Wednesday, March 17, 2010

The Vision Thing ...

John Fitzgerald Kennedy stood in the Congress in 1961 and cast a vision for lunar travel by the end of the decade. Martin Luther King in 1955 cast a vision for desegregation of the Montgomery Bus System. Like Kennedy, like King, I need to cast the compelling vision for what we need to urgently pursue.

My credibility is "'the operating capital' from which leaders draw in order to advance the vision."

A little scary, eh? I confess: I don't see myself as a vision caster. I see myself more as someone who can take someone else's vision and work it to success, but cast one of my own? I am anxious.

Maybe it isn't my vision .... ?

I feel a gentle urging of the Holy Spirit to get started, to get moving, to exercise a little "holy" impatience.

I believe we have reached a place where we large enough to begin the movement out into starting to realize the vision for who this church is going to be in the 21st Century.

There is a "joke" about a man who is stuck on the roof of his house during a flood and prays to God to rescue him. He turns down two boats and a helicopter and eventually the house collapses, and he drowns. He gets to heaven, angry over the fact God didn't rescue him, and God says "what are you doing here? I sent two rowboats and a helicopter?"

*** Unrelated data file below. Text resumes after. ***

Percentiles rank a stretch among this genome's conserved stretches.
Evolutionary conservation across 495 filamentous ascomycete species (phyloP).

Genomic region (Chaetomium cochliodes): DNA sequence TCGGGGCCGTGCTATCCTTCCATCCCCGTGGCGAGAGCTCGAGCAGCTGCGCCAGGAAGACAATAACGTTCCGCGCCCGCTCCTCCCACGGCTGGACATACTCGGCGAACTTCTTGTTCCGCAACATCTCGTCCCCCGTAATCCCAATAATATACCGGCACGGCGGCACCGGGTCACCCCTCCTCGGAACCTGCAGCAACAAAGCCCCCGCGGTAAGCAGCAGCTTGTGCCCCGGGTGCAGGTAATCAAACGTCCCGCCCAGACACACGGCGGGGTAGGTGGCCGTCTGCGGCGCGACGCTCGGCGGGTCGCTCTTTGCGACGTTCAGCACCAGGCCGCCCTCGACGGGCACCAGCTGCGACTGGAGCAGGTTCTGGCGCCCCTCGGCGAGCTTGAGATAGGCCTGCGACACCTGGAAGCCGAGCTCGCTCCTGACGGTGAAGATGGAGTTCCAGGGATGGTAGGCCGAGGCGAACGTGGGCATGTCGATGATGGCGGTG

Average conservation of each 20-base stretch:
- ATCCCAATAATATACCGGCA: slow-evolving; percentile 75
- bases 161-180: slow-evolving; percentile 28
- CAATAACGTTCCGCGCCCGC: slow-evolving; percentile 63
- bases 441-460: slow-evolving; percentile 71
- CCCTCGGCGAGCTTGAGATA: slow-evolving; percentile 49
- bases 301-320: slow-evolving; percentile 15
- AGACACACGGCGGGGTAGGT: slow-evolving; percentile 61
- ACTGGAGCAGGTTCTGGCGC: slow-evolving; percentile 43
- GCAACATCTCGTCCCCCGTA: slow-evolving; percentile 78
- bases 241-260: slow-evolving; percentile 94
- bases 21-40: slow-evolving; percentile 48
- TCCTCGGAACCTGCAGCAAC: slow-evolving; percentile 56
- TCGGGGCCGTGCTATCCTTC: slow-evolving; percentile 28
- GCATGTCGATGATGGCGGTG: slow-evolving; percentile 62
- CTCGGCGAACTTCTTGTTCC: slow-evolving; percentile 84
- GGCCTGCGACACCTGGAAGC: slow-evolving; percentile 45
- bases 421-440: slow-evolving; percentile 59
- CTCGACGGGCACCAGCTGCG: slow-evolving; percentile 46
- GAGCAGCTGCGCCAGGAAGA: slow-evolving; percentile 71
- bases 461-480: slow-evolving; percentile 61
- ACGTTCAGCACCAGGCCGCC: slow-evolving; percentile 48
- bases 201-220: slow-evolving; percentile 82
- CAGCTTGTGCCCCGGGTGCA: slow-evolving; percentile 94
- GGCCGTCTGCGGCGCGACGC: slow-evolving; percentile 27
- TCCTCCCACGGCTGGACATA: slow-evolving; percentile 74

I wonder if we haven’t in the form of the land resources and excellent newly emergent location been given the rowboat and the helicopter. Do we run the risk that God will ask what we are doing here in Heaven prematurely deceased because of our failure to understand the seed corn provided.

I continue to believe that using the existing property in some way, in order to create grain that properly planted will produce a harvest of fifty, seventy and one hundred fold. I try to listen to both side on this, but at the end of the day, I operate as if my role in this is less about what the decision is, and that we have respectfully listened to each other on this and can reach the decision without splitting the congregation. One of the management books I have recently read says I should be prepared to accept casualties, but I want to minimize the collateral damage on this.